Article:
Issue: 5 March
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It is unfortunate, though perhaps inevitable, that people who
have lived only in conditions of liberty and democracy should have
limited interest in the legal provisions that keep societies free.
That much is clear from the public’s response to the Prevention of
Terrorism Bill. The past week saw one of the gravest
parliamentary debates of modern times, on a measure which would
undermine an 800-year-old principle of English law: that no man
should face imprisonment without trial. And yet to judge by the
opinion polls, most citizens seem to care little about the issues
involved. Inasmuch as they have followed the debate at all, it is
simply to absorb the glib suggestions of the Prime Minister
that the only ‘civil liberty’ which matters is personal
protection from a terrorist bomb.
It is quite clear that in the current climate there are few votes
to be won in championing the due processes of the law, which makes
it all the more impressive that, just a few weeks before a likely
general election, so many parliamentarians have made a stand for
genuine civil liberties: the protection of the citizen from
suppressive powers of the state. As we go to press, the Prevention
of Terrorism Bill is in a state of flux. A loose association of Her
Majesty’s opposition, Labour rebels and Liberal Democrats has cut
the government’s majority to just 14. The Home Secretary,
Charles Clarke, has been forced into a series of slippery
concessions which, perhaps for reasons of pride, he has felt unable
to announce directly to the House of Commons. It now seems as
if ministers, rather than being able to place suspects under house
arrest at whim as the Bill in its original form would have allowed,
will now have to apply to a judge to make such an order.
Disgracefully, this concession was made in a letter to the shadow
home secretary, David Davis, too late to be debated in the Commons,
and must be discussed instead in the Lords.
Though Mr Clarke’s latest move is welcome, it fails to address
completely the concerns of opponents of the Bill. Under the
revised Bill, politicians would still gain the power to place severe
restrictions on the citizen without the need to seek
permission from lawyers and without giving the suspects an
opportunity to challenge the ruling. This would corrupt the
separation of the executive and the judiciary: a principle which has
hitherto provided a guarantee against despotism in Britain and in
many other democracies. Moreover, the measures amount to a
suspension of habeas corpus, the right to a trial, which has been
suspended only a handful of times since it was enshrined in English
law in 1679. In place of these principles we are expected to satisfy
ourselves with the slippery assurances of Tony Blair that he has our
best interests at heart.
It is the government’s case that such desperate measures are
required because the threat from al-Qa’eda is wholly different from
that posed by terrorist organisations in the past. Charles Clarke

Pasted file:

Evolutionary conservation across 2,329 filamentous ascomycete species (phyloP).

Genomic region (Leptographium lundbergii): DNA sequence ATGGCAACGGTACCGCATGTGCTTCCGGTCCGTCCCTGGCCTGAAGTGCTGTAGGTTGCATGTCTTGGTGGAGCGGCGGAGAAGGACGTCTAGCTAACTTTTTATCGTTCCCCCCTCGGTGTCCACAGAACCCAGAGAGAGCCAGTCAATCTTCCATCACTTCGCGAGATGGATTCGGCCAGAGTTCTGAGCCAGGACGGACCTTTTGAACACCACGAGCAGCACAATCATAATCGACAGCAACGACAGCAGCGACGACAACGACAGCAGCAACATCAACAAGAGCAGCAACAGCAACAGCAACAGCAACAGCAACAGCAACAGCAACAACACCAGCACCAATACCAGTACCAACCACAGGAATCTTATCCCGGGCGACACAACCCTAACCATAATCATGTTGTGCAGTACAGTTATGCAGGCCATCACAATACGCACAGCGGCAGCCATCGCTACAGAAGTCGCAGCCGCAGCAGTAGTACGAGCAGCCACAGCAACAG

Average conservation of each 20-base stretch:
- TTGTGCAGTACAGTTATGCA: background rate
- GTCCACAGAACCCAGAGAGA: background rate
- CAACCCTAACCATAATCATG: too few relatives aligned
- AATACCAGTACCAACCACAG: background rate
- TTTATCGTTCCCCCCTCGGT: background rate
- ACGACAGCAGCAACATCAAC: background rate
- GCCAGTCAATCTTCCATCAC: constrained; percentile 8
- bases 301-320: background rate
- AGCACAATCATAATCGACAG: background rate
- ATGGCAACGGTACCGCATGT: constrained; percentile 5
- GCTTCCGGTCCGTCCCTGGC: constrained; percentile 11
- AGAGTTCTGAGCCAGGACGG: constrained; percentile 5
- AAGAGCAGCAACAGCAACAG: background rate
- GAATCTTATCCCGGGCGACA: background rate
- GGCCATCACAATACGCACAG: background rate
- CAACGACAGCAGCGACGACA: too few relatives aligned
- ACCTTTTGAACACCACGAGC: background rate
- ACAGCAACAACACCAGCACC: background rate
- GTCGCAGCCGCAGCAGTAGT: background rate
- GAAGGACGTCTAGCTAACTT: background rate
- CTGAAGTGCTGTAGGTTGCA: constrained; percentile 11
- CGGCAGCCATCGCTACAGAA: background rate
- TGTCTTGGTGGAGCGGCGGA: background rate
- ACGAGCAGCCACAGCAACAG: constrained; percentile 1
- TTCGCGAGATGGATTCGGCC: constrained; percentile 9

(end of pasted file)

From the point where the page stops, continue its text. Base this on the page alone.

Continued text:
asserts that al-Qa’eda is a ‘nihilist’ regime, unlike the
IRA, with which one can negotiate. But this is a spurious
argument. The government is hoping that few will remember the fear
which the IRA provoked during its mainland bombing campaign in the
1970s or have any exposure to the group’s continuing murderous
operations in Northern Ireland. Al-Qa’eda, by contrast, has yet to
claim a life on British soil.
This is not to say that al-Qa’eda does not pose a grave threat.
It does. But it is a threat which happily has been contained by the
authorities for the past four years without recourse to imprisoning
British citizens without trial. On the one occasion when
terrorist suspects were imprisoned without trial — in Northern
Ireland in the early 1970s — the policy turned out to be a miserable
failure. The innocent were deprived of their freedom, while the
terrorists were given a huge boost to recruitment. There is
scant hope that things will turn out better this time, especially
considering the quality of the intelligence used to sweep up Islamic
terrorist suspects after 11 September and to produce the infamous
dossier on Saddam’s supposed weapons of mass destruction.
Powers of internment have been used, of course, in time of war.
But in those cases the provisions have a definite timescale: until
the end of the war. The measures included in the Prevention of
Terrorism Bill, by contrast, have no such expiry date. The ‘war on
terror’ can have no defined end, and so the measures will sit on the
statute book to be used by governments for ever after, or until they
are repealed. Never mind the government’s assurances that the powers
will be used only in the context of the war against terror; it is
only a matter of time before a home secretary is tempted to expand
their use into other areas such as the fight against crime.
Mercifully, it is unlikely that the average law-abiding citizen
will fall foul of the provisions in the Prevention of Terrorism
Bill. But that should not blind us to their
potential. They are levers of despotism, no matter how worthy
the intentions of those ministers who have conceived
them. Coming from any government this Bill would be a disgrace.
Coming from a government which has so often trumpeted its commitment
to human rights, it is also, of course, the height of hypocrisy.